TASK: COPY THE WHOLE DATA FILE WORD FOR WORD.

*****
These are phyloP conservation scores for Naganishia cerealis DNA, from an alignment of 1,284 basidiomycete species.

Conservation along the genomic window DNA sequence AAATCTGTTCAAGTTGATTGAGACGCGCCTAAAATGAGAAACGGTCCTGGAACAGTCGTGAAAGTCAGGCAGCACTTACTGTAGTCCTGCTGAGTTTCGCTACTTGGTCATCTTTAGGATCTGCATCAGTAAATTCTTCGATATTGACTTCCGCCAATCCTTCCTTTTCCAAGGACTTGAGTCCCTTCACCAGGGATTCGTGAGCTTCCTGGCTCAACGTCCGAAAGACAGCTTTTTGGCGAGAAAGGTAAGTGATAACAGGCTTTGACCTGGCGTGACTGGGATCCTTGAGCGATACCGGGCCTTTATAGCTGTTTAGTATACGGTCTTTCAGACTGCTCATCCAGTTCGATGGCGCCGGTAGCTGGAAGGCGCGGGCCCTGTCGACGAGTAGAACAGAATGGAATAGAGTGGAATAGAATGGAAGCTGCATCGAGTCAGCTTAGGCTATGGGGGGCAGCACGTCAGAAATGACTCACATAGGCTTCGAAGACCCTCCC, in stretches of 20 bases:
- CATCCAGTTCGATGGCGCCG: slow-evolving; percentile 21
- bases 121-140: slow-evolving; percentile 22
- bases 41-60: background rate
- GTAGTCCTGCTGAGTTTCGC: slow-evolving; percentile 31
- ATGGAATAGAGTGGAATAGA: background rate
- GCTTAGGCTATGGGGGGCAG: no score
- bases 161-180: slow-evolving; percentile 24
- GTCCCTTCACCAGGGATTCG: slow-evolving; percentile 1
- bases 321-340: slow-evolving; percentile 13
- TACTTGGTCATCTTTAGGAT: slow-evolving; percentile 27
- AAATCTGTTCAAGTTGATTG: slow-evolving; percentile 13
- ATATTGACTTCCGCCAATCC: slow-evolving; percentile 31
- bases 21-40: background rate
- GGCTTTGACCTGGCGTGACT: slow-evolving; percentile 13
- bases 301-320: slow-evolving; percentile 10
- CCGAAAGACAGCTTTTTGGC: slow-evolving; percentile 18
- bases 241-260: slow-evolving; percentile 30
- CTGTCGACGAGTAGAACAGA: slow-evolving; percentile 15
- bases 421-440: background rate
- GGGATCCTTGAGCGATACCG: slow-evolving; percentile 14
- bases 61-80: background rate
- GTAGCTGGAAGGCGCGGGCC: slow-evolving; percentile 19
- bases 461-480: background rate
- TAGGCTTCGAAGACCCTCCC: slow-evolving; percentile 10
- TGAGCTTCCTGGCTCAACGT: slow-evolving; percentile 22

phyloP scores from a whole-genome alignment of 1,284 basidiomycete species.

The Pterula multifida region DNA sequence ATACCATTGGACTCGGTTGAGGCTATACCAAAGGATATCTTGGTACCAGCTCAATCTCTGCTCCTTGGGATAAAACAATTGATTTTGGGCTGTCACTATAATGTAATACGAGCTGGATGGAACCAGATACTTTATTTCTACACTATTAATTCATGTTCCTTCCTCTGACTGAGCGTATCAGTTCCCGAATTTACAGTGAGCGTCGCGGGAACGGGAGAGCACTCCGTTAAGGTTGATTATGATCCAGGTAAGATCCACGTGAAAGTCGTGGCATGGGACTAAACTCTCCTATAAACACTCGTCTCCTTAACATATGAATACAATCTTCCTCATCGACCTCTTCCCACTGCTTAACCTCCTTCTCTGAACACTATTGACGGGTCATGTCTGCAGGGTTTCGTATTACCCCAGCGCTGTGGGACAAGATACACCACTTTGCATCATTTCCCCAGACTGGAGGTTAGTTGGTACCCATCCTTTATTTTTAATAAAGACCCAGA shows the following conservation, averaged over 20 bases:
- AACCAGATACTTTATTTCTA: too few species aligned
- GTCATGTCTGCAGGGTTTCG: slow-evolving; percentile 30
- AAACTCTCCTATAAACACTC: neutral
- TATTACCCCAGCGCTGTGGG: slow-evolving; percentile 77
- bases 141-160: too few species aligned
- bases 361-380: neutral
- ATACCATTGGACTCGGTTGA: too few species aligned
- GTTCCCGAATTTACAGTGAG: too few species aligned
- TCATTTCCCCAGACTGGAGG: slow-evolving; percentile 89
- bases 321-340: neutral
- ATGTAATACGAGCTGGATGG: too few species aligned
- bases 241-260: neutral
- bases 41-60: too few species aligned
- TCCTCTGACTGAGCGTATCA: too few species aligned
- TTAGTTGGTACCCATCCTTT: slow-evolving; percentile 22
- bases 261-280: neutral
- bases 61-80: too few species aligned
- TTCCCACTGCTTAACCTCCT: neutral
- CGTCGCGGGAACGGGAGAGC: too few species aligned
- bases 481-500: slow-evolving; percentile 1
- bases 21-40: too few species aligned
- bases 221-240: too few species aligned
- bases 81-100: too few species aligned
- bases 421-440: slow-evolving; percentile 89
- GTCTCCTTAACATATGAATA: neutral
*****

These are phyloP conservation scores for Naganishia cerealis DNA, from an alignment of 1,284 basidiomycete species.

Conservation along the genomic window DNA sequence AAATCTGTTCAAGTTGATTGAGACGCGCCTAAAATGAGAAACGGTCCTGGAACAGTCGTGAAAGTCAGGCAGCACTTACTGTAGTCCTGCTGAGTTTCGCTACTTGGTCATCTTTAGGATCTGCATCAGTAAATTCTTCGATATTGACTTCCGCCAATCCTTCCTTTTCCAAGGACTTGAGTCCCTTCACCAGGGATTCGTGAGCTTCCTGGCTCAACGTCCGAAAGACAGCTTTTTGGCGAGAAAGGTAAGTGATAACAGGCTTTGACCTGGCGTGACTGGGATCCTTGAGCGATACCGGGCCTTTATAGCTGTTTAGTATACGGTCTTTCAGACTGCTCATCCAGTTCGATGGCGCCGGTAGCTGGAAGGCGCGGGCCCTGTCGACGAGTAGAACAGAATGGAATAGAGTGGAATAGAATGGAAGCTGCATCGAGTCAGCTTAGGCTATGGGGGGCAGCACGTCAGAAATGACTCACATAGGCTTCGAAGACCCTCCC, in stretches of 20 bases:
- CATCCAGTTCGATGGCGCCG: slow-evolving; percentile 21
- bases 121-140: slow-evolving; percentile 22
- bases 41-60: background rate
- GTAGTCCTGCTGAGTTTCGC: slow-evolving; percentile 31
- ATGGAATAGAGTGGAATAGA: background rate
- GCTTAGGCTATGGGGGGCAG: no score
- bases 161-180: slow-evolving; percentile 24
- GTCCCTTCACCAGGGATTCG: slow-evolving; percentile 1
- bases 321-340: slow-evolving; percentile 13
- TACTTGGTCATCTTTAGGAT: slow-evolving; percentile 27
- AAATCTGTTCAAGTTGATTG: slow-evolving; percentile 13
- ATATTGACTTCCGCCAATCC: slow-evolving; percentile 31
- bases 21-40: background rate
- GGCTTTGACCTGGCGTGACT: slow-evolving; percentile 13
- bases 301-320: slow-evolving; percentile 10
- CCGAAAGACAGCTTTTTGGC: slow-evolving; percentile 18
- bases 241-260: slow-evolving; percentile 30
- CTGTCGACGAGTAGAACAGA: slow-evolving; percentile 15
- bases 421-440: background rate
- GGGATCCTTGAGCGATACCG: slow-evolving; percentile 14
- bases 61-80: background rate
- GTAGCTGGAAGGCGCGGGCC: slow-evolving; percentile 19
- bases 461-480: background rate
- TAGGCTTCGAAGACCCTCCC: slow-evolving; percentile 10
- TGAGCTTCCTGGCTCAACGT: slow-evolving; percentile 22

phyloP scores from a whole-genome alignment of 1,284 basidiomycete species.

The Pterula multifida region DNA sequence ATACCATTGGACTCGGTTGAGGCTATACCAAAGGATATCTTGGTACCAGCTCAATCTCTGCTCCTTGGGATAAAACAATTGATTTTGGGCTGTCACTATAATGTAATACGAGCTGGATGGAACCAGATACTTTATTTCTACACTATTAATTCATGTTCCTTCCTCTGACTGAGCGTATCAGTTCCCGAATTTACAGTGAGCGTCGCGGGAACGGGAGAGCACTCCGTTAAGGTTGATTATGATCCAGGTAAGATCCACGTGAAAGTCGTGGCATGGGACTAAACTCTCCTATAAACACTCGTCTCCTTAACATATGAATACAATCTTCCTCATCGACCTCTTCCCACTGCTTAACCTCCTTCTCTGAACACTATTGACGGGTCATGTCTGCAGGGTTTCGTATTACCCCAGCGCTGTGGGACAAGATACACCACTTTGCATCATTTCCCCAGACTGGAGGTTAGTTGGTACCCATCCTTTATTTTTAATAAAGACCCAGA shows the following conservation, averaged over 20 bases:
- AACCAGATACTTTATTTCTA: too few species aligned
- GTCATGTCTGCAGGGTTTCG: slow-evolving; percentile 30
- AAACTCTCCTATAAACACTC: neutral
- TATTACCCCAGCGCTGTGGG: slow-evolving; percentile 77
- bases 141-160: too few species aligned
- bases 361-380: neutral
- ATACCATTGGACTCGGTTGA: too few species aligned
- GTTCCCGAATTTACAGTGAG: too few species aligned
- TCATTTCCCCAGACTGGAGG: slow-evolving; percentile 89
- bases 321-340: neutral
- ATGTAATACGAGCTGGATGG: too few species aligned
- bases 241-260: neutral
- bases 41-60: too few species aligned
- TCCTCTGACTGAGCGTATCA: too few species aligned
- TTAGTTGGTACCCATCCTTT: slow-evolving; percentile 22
- bases 261-280: neutral
- bases 61-80: too few species aligned
- TTCCCACTGCTTAACCTCCT: neutral
- CGTCGCGGGAACGGGAGAGC: too few species aligned
- bases 481-500: slow-evolving; percentile 1
- bases 21-40: too few species aligned
- bases 221-240: too few species aligned
- bases 81-100: too few species aligned
- bases 421-440: slow-evolving; percentile 89
- GTCTCCTTAACATATGAATA: neutral